The modular building sector lost some of its shine last month [March] as administrators were called into off-site construction specialist Caledonian. With another high-profile failure, and in the face of significant headwinds, is it time that the construction sector changed the way that it works?
Paul Stevens, Commercial Director, Acorn Aluminium, discusses.
The failure of another construction company, Caledonian Modular in March, highlights the continuing stresses under which the whole construction supply chain is operating.
How the sector functions – or, more accurately, doesn’t function – how contracts are awarded, and how payments are made has been subject of numerous reviews and changes.
The most recent, the Construction Playbook, focused on getting a better deal for taxpayers, and represented an attempt by Government drive change in project procurement and delivery from ‘the top’ by redefining how it awards – and expects – contracts to be run right through the supply chain.
This includes early partnering throughout and involvement of sub-contractors earlier in the process to deliver projects to a higher standard, more efficiently, and to guarantee the profitability of those companies involved.
Government may not always necessarily get it right, but this is the key point: we (the whole supply chain) need to be profitable, and contracts need to be awarded and managed fairly.
As a sub-contractor we have strong partnerships with main contractors. Working in partnership architects, specifiers and other sub-contractors, makes project delivery flow better, more efficiently and, as highlighted in the Construction Playbook, delivers better outcomes for the client.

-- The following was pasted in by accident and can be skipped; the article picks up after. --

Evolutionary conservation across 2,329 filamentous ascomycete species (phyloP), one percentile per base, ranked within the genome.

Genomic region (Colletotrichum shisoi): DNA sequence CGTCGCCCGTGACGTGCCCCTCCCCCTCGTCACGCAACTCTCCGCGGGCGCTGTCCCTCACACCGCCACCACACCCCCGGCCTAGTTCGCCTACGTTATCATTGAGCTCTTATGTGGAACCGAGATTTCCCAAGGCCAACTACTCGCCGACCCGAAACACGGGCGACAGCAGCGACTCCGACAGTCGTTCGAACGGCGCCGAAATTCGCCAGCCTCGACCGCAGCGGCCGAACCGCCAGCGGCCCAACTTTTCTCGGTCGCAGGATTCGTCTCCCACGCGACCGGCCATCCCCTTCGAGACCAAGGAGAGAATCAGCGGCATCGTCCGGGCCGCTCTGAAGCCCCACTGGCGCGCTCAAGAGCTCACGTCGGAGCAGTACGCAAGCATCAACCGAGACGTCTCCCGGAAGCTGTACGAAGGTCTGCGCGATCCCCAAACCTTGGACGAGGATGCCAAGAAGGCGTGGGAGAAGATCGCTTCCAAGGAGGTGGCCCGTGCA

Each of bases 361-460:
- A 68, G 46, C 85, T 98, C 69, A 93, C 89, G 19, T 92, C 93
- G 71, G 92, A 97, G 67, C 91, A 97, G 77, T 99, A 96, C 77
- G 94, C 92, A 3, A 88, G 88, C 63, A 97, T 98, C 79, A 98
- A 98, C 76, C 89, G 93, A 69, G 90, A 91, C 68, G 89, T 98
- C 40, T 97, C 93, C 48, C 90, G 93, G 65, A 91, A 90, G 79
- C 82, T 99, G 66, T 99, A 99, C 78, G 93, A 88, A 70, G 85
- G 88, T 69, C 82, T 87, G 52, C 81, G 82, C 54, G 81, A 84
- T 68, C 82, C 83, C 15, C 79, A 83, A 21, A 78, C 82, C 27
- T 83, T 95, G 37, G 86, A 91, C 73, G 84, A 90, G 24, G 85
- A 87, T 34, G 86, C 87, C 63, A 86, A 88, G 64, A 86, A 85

There are, however, still challenges and things that we need to address as a sector.
Lead times in construction are long and that puts pressure on cashflow. As a sub-contractor we need to put time and cash, in up-front. We understand that, but payment regimes can be long. That makes cashflow key and ultimately something which is at the root of every failure, big and small, that we have seen in the last decade.
As part of a much bigger and diversified group, we have a level of resilience not always afforded to other sub-contractors, but even with the capital sitting behind us, there is a level of pressure that we all face.
That can be problematic when you are committing resource to projects that won’t see the first payment for perhaps six or seven months. And in the current climate there’s a risk that the fundamental vulnerabilities in the supply chain become exposed.
We and our customers are trying to manage a period of high demand against a backdrop of rising operational and materials costs. The hikes in wholesale gas and energy prices are now being felt and there is pressure on the whole supply chain.
That makes sensible pricing, and prompt and fair payment even more important. If main contractors hold back payments, sub-contractors will fail. It’s that simple.
We believe that there is a moral prerogative for change: partnerships which are built on genuine collaboration, not unfair payment regimes.
And it’s in the interest of everyone to get on board, because if we genuinely work in partnership, projects flow better, are delivered to a higher standard, and we all benefit.
We’ve put this into practice on a recent project to head off increases in materials. Working in partnership with our suppliers and main contractors we took the decision to buy product for windows and curtain walling up front on a £65million scheme in Leeds. You can read more here.
A lot of main contractors have pledged to put in place fairer payment regimes. Some have acted on those pledges; others have embraced them less fully.
The benefits of genuine partnership between the supply chain are immense. We see it every day in the schemes that we’re supporting but not all contracts operate that way and if things don’t change, construction companies at all tiers of the industry will continue to fail.